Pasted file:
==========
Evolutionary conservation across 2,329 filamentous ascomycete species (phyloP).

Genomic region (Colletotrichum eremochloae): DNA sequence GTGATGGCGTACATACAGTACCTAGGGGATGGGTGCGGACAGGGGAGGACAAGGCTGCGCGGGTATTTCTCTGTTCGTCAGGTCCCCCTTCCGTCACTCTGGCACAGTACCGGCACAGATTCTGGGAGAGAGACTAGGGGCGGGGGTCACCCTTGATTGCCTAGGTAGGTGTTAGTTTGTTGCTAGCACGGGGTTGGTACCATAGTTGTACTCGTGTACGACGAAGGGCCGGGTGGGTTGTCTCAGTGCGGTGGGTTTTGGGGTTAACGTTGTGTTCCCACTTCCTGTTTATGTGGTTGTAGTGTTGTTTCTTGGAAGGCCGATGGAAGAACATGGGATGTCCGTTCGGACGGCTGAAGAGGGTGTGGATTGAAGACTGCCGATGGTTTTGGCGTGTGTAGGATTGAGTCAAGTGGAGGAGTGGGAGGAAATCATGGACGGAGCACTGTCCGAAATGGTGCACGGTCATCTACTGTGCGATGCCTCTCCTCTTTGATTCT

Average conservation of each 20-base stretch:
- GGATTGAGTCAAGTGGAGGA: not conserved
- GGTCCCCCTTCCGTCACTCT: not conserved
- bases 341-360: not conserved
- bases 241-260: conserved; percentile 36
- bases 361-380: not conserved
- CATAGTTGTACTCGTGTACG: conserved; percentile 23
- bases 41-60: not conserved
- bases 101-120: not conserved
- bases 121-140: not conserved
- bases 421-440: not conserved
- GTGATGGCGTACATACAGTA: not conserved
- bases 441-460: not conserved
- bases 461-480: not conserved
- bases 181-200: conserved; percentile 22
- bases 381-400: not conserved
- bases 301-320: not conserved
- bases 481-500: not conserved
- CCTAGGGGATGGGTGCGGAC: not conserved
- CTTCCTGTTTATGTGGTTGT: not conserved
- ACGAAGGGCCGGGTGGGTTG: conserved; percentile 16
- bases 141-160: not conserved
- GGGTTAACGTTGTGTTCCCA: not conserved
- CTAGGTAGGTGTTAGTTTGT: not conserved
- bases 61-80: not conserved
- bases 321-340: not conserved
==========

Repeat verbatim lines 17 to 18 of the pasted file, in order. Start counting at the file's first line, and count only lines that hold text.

- bases 181-200: conserved; percentile 22
- bases 381-400: not conserved